CD-Text, Metadata, Artwork & More
Aside from questions about the audio quality itself, the second most common question or concern I get from mastering clients is probably why iTunes doesn’t recognize their CD when they load it into their computer. The answer is a lot more complicated than you’d think, but it’s very easy to take care of.
Even though CDs are on the way out, a fair amount of projects still get replicated or duplicated to CD, or sometimes the client likes to burn a CD-R from a DDP image for listening, even though they are not doing an official CD release.
The simple answer is that contrary to what seems to be popular belief, iTunes and most consumer audio playback software can’t read CD-Text, which is the info that can be embedded on a DDP or CD-R master for CD production. Audio CDs cannot contain cover artwork and other metadata you typically see in iTunes even though it usually displays the titles and artwork for a CD you may have purchased
Audio CDs can contain CD-Text, which is quite similar to most of the metadata you see in iTunes, but CD-Text and metadata are not the same thing.
I’ve received a number of frantic emails over the years from clients worried there is a problem with their duplicated or replicated CDs because the titles and artwork are not recognized by their computer software. I hope that sometime in the near future, Gracenote Database and All Music Database make it easier for mastering engineers to submit this info directly from their mastering software, without the need to make a physical CD-R and manually enter the data.
With the current method, it’s not practical for me as a mastering engineer, running a one person business, to take responsibility for submitting the data for every project I do to the handful of databases that handle metadata. Because of this, I have to pass this duty on to the client, although I do provide some detailed info on how to do this.
If you’re wondering why iTunes or other music playback software on your computer will not recognize song titles, artist name, album name, cover art, and other info when you insert your audio CD, it’s because your audio CD is not registered with the Gracenote Database (for iTunes support) and/or All Music (for Windows Media Player support).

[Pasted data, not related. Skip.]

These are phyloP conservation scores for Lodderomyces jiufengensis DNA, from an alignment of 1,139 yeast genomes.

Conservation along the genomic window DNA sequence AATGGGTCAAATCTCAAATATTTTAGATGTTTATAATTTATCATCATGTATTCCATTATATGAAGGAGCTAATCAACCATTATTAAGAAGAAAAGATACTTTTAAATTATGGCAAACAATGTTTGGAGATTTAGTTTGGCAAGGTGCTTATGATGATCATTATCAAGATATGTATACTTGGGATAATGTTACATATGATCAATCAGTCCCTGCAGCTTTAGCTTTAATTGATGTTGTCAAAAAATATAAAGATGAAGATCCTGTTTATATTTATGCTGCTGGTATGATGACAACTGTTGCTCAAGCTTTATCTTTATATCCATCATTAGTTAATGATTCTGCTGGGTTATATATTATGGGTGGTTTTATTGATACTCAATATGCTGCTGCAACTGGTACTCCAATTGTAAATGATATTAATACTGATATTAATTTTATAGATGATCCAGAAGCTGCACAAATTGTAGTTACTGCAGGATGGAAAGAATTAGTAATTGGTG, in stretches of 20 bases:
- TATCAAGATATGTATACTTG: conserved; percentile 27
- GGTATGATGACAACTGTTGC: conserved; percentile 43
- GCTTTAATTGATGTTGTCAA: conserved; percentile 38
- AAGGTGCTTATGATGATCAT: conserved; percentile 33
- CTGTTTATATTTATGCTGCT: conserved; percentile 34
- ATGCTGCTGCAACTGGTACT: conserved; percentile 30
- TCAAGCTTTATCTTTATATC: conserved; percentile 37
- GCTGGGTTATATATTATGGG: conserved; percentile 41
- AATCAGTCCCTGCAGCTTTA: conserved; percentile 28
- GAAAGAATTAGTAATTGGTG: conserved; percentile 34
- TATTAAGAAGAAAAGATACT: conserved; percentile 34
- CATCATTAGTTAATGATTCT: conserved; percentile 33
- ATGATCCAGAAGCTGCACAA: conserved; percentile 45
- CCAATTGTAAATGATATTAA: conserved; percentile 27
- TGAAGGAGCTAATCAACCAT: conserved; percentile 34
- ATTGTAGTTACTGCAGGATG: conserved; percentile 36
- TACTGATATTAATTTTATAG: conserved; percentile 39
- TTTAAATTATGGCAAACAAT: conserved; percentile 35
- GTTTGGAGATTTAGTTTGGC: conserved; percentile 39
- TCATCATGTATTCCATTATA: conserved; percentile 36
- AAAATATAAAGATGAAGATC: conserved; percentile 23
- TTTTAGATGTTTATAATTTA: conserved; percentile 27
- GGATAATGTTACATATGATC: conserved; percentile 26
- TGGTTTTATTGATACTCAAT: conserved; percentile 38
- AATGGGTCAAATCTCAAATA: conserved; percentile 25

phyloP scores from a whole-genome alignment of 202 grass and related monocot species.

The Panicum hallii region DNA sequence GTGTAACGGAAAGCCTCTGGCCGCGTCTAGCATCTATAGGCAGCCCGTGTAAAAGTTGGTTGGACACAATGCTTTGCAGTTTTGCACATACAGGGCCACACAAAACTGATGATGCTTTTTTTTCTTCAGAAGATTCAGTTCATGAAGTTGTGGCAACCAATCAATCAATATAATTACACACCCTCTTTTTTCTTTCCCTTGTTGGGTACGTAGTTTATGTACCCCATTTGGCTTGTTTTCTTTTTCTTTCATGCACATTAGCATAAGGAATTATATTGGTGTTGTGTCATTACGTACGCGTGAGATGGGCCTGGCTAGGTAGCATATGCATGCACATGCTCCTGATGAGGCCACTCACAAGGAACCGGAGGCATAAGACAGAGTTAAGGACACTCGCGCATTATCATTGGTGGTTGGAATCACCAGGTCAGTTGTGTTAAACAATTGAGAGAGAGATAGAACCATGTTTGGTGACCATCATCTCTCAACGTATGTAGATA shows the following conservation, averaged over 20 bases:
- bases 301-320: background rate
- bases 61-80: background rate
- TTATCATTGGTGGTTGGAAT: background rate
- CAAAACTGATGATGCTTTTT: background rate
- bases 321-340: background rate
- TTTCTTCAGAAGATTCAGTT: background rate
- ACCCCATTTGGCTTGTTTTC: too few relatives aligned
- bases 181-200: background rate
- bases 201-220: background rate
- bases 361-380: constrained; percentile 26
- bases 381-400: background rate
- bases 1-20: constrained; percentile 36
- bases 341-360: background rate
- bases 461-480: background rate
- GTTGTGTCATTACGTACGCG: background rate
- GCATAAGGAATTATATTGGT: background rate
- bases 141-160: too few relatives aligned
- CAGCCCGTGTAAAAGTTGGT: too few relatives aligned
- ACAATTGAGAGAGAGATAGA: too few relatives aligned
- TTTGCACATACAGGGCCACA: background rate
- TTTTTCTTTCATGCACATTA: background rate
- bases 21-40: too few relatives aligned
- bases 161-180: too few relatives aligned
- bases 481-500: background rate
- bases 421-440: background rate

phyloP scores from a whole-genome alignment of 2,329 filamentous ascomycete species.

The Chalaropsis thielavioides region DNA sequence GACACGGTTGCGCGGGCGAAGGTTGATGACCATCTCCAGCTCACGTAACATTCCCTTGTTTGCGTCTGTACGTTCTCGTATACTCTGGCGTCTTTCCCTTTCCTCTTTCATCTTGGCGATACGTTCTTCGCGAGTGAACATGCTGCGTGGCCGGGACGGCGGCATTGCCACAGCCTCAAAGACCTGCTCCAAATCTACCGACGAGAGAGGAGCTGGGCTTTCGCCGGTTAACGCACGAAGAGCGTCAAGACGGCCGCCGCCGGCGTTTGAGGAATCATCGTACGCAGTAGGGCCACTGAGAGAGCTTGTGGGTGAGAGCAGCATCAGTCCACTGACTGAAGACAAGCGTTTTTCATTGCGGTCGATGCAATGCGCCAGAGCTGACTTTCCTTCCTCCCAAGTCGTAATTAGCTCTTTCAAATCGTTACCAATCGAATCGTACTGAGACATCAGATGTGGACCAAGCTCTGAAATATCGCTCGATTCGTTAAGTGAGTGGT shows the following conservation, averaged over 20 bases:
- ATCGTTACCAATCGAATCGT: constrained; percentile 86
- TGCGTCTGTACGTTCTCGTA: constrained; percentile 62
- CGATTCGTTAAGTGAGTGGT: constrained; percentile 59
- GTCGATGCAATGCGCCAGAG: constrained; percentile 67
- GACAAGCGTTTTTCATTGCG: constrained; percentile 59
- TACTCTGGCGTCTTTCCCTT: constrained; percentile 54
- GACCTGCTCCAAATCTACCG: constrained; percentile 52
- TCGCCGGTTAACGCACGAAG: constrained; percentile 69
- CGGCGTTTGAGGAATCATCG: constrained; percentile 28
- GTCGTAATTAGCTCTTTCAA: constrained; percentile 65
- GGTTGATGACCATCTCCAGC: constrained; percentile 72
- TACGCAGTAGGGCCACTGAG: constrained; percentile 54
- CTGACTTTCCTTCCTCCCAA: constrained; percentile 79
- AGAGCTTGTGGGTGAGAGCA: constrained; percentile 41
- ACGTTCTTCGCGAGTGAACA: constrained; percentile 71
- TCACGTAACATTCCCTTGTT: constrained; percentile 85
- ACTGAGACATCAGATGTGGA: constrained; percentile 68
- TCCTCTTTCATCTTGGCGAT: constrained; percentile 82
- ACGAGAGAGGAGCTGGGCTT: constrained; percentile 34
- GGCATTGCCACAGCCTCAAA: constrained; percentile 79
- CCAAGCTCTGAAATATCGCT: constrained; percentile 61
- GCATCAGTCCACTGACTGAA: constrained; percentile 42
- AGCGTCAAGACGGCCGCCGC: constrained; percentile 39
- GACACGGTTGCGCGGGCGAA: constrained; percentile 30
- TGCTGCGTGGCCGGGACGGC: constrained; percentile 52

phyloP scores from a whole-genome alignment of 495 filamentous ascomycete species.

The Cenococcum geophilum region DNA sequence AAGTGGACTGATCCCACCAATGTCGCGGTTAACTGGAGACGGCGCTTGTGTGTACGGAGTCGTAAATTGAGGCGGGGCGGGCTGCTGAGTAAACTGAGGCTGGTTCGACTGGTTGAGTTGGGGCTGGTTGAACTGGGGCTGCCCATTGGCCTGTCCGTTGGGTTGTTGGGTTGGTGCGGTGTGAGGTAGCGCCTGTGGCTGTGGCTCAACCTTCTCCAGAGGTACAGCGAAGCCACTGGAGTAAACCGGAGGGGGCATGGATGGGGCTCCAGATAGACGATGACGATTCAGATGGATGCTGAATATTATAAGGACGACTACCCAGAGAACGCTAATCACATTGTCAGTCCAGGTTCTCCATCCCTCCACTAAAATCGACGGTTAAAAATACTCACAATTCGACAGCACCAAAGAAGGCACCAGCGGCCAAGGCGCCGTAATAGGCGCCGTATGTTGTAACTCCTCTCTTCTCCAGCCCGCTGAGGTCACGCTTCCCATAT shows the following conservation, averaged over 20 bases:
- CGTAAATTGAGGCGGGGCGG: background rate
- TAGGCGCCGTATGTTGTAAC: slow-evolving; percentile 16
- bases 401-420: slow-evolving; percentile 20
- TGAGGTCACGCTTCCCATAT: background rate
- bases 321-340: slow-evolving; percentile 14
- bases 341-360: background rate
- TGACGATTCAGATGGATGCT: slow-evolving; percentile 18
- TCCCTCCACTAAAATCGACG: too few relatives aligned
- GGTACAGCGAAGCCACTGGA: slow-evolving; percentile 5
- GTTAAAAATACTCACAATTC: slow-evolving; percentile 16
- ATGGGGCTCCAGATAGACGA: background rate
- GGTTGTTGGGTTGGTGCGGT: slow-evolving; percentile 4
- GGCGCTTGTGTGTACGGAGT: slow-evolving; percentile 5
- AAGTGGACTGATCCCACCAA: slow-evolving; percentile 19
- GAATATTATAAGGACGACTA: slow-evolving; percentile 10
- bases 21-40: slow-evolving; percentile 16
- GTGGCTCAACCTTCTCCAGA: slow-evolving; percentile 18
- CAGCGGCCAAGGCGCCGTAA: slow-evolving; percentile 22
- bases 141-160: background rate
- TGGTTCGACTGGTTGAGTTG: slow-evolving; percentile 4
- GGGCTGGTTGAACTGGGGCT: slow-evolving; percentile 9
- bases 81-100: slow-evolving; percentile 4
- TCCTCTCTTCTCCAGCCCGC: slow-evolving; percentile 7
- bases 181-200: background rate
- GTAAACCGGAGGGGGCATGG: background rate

Until the CD info is submitted to these databases, your computer’s software will likely only read the songs/tracks as Track 01, Track 02, etc.
This is normal. CD-Text and the metadata that iTunes, Windows Media Player, and most other music playback software use are two different things and are surprisingly unrelated. iTunes doesn’t read CD-Text.
The information that can be embedded on an audio CD (self-burned, duplicated, or professionally replicated) is called CD-Text, and can only be displayed by CD players and software that support CD-Text. This usually includes car stereos and high-end home CD players.
Most music playback software such as iTunes, Windows Media Player, and Winamp by default can’t read or display the CD-Text embedded on your audio CD. CD-Text must be embedded on your final master (DDP or CD-R) for it to appear on duplicated or replicated CDs.
Because of the way Gracenote and All Music databases work, your computer needs to be connected to the Internet in order to match and retrieve data for any given audio CD that is inserted. For example, even if you insert a popular CD that is registered with the databases into your computer, it will likely only retrieve the CD info automatically if the computer is connected to the Internet.
Some CD players (home & car) are starting to come pre-loaded with basic Gracenote Database info so it’s possible that they may recognize older and more popular titles if not connected to the Internet. However, an Internet connection is required for these devices to gather data for the latest releases.
The way Gracenote and All Music identify an audio CD is by analyzing the number of tracks, their lengths, and finding a match in their database. It’s important to wait until you have a final master to submit the info to Gracenote and All Music, as sometimes track lengths can change throughout the mastering process as changes are made.
It’s also possible for iTunes to believe your CD is that of another artist if the total track number and track times happen to match an existing registered album, which is more common with CDs that have lower track counts. Gracenote doesn’t store album artwork, but the artwork may be retrieved by iTunes if the music is otherwise for sale in the iTunes Store, or in use with a person’s iTunes Match account.
Once you have a final master, you can submit the info to Gracenote via Internet. Here is a helpful link with instructions on how to submit the info: Gracenote
Submissions to All Music must be done by mailing them a physical copy of your CD. More info here: All Music
Once the info is submitted, it can take roughly 48 hours to be active via Gracenote Database, and 4-6 weeks for All Music Database.
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